Correct usage of free() function in C

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I am new in C programming language so can you tell me if this is correct way to do.

for example: program points on buffer and i use that pointer as parameter in free() function. So, what problems can this function cause ?

You call free on pointers which have been assigned memory returned by malloc/calloc/realloc only.

E.g.

char* ptr=malloc(10); 

// use memory pointed by ptr 
// e.g., strcpy(ptr,"hello");

free(ptr); // free memory pointed by ptr when you don't need it anymore

Things to remember:

  1. Never free memory twice. This can be done: (1) If you call free on ptr twice and value of ptr wasn't changed since first call to free (2) You have two different pointers pointing to same memory; If you call free on one, you are not allowed to call free on the second pointer now too

  2. When you free a pointer you are not even allowed to read its value; e.g., if (ptr) not allowed after freeing unless you initialize ptr to a new value

  3. Of course you should not also dereference freed pointer

  4. As pointed out by @chqrlie, I will also add here that it is also perfectly OK to pass a null pointer to free, which will just do nothing then

Correct usage of free() function in C, The free() function frees the memory space pointed to by a pointer ptr which must have been returned by a pre‐ vious call to malloc() , calloc() or  The C library function void free(void *ptr) deallocates the memory previously allocated by a call to calloc, malloc, or realloc. Declaration. Following is the declaration for free() function. void free(void *ptr) Parameters. ptr − This is the pointer to a memory block previously allocated with malloc, calloc or realloc to be deallocated. If a null pointer is passed as argument, no action occurs.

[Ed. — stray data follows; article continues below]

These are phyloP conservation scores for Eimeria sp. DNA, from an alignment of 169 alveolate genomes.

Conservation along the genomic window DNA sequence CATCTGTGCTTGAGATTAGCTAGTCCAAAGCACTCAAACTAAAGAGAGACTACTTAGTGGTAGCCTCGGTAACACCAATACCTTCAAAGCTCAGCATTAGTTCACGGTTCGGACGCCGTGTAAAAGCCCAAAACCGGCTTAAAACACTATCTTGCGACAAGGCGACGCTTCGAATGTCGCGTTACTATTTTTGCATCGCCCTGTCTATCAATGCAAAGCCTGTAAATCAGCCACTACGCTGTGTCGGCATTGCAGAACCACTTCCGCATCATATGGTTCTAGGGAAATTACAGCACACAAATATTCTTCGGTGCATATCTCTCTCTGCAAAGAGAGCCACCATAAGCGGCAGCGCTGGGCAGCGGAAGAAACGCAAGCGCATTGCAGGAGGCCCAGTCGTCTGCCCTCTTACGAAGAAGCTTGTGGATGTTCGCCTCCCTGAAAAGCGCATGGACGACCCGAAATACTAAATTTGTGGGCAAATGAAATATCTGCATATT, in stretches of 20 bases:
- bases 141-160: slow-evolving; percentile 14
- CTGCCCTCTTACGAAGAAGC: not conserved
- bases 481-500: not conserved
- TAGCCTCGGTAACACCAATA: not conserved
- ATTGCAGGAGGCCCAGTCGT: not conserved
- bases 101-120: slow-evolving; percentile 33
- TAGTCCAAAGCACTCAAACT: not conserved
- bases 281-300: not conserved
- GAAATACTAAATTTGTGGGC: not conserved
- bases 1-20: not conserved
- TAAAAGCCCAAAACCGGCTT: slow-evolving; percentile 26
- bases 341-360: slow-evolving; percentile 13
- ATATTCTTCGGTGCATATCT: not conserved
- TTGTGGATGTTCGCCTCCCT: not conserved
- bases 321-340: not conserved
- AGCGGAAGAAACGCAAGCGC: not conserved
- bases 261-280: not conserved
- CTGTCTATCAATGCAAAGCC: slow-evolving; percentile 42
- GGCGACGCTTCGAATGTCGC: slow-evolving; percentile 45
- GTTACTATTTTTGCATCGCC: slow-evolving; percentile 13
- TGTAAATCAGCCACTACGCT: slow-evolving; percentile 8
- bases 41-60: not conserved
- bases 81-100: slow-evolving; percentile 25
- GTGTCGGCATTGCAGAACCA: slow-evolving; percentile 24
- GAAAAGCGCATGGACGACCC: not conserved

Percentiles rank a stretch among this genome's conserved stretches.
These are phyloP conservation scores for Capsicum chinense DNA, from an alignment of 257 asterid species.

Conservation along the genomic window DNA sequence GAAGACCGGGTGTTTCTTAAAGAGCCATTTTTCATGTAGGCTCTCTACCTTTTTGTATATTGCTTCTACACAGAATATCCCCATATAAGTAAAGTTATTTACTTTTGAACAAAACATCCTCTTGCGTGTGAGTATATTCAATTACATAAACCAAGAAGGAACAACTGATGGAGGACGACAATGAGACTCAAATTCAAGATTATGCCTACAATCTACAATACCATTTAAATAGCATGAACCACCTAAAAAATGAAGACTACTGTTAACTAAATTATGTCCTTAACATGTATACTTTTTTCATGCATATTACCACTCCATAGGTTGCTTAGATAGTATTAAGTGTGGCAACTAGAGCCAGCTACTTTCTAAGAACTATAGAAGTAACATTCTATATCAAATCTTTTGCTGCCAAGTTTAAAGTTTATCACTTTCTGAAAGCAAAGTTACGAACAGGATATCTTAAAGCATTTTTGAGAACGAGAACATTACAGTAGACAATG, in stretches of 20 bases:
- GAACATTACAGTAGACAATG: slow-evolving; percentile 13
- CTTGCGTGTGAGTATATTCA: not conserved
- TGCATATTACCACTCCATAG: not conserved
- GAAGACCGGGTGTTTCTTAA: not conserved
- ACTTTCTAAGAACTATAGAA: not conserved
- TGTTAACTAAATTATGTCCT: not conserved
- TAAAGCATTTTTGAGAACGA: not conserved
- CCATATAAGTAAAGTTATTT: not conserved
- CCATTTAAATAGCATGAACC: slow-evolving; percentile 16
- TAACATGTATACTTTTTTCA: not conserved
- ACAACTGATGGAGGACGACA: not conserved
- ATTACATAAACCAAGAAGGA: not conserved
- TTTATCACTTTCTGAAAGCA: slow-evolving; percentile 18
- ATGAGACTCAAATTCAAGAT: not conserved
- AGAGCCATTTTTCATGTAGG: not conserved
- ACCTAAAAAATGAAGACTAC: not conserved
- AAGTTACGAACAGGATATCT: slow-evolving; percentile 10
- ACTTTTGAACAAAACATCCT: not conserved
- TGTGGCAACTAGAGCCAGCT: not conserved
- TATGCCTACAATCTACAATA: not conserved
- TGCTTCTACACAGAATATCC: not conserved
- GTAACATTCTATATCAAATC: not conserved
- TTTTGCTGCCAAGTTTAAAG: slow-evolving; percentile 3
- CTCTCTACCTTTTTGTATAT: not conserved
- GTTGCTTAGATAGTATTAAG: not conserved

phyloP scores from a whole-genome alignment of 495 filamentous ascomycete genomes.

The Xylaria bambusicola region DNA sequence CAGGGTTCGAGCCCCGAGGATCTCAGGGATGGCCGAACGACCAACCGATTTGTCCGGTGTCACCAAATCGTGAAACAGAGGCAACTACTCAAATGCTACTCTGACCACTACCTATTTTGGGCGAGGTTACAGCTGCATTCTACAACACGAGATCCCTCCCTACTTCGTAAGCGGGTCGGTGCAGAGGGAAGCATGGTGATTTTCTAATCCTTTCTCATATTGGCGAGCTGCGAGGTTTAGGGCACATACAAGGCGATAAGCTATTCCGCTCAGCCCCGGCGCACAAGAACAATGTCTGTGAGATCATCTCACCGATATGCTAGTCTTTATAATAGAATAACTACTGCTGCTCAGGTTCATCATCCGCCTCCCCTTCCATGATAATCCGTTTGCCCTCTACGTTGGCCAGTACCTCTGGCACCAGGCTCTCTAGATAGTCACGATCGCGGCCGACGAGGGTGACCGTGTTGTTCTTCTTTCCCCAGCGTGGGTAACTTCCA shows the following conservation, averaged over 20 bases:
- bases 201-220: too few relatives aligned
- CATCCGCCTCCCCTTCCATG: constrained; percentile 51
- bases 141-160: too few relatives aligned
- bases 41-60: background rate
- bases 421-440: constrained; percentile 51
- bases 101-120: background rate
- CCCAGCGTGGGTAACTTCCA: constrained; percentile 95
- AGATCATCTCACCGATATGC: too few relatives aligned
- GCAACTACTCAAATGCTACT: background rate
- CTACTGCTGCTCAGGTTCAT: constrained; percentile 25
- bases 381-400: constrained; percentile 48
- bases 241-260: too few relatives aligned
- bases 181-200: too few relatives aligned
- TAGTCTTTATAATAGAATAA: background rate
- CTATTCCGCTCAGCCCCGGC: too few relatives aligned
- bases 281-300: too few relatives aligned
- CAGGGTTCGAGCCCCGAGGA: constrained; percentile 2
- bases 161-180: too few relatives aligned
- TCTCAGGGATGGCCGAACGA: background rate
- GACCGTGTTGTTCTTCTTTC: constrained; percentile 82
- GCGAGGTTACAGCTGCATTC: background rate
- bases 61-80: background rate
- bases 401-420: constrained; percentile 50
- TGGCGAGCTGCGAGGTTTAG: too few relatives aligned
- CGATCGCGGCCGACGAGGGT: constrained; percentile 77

Think that the computer has a whole bunch of memory not (yet) used by your program. Now you need some more memory and you ask your computer to give you some more (for example, a large buffer). Once you are done with it, you want to return it to the computer.

This memory is called the heap. You ask for memory by calling malloc() and you return it by calling free();

char *buffer;
buffer = malloc(512);           // ask for 512 bytes of memory
if (buffer==NULL) return -1;   // if no more memory available
...
free(buffer);                 // return the memory again

C library function - free(), This function does not return any value. Example. The following example shows the usage of free() function. Live Demo. #include <stdio. “free” method in C is used to dynamically de-allocate the memory. The memory allocated using functions malloc() and calloc() is not de-allocated on their own. The memory allocated using functions malloc() and calloc() is not de-allocated on their own.

free() function is used to deallocate memory used by one program and move it back to available memory area so that other operating system processes can use that memory location. Also free function takes any type of pointer that points to that memory location. For example:

int a = 10;  // suppose 2 byte is allocated ie location 1000 and 1001

Now this 2 byte of memory belongs to specific problem; hence OS will not give this memory location to another process (memory is now allocated memory not available memory)

 int *ptr =&a;
 /*ptr is pointer variable pointing to 1000  
 as it is int pointer therefore ptr++ will move pointer to 1002*/

Now if we do free(ptr), it will check the pointer type and depending on type free function deallocate memory in this case 2 bytes starting from 1000.

Now interesting point is your data will be there until OS allocates this memory to some other process and that process overwrites it.

Also ptr is pointing to 1000 even after free() function but that memory location does not belong to our program hence ptr pointer has given new name DANGLING POINTER.

*ptr may or may not give the same value therefore it is better to make ptr =null.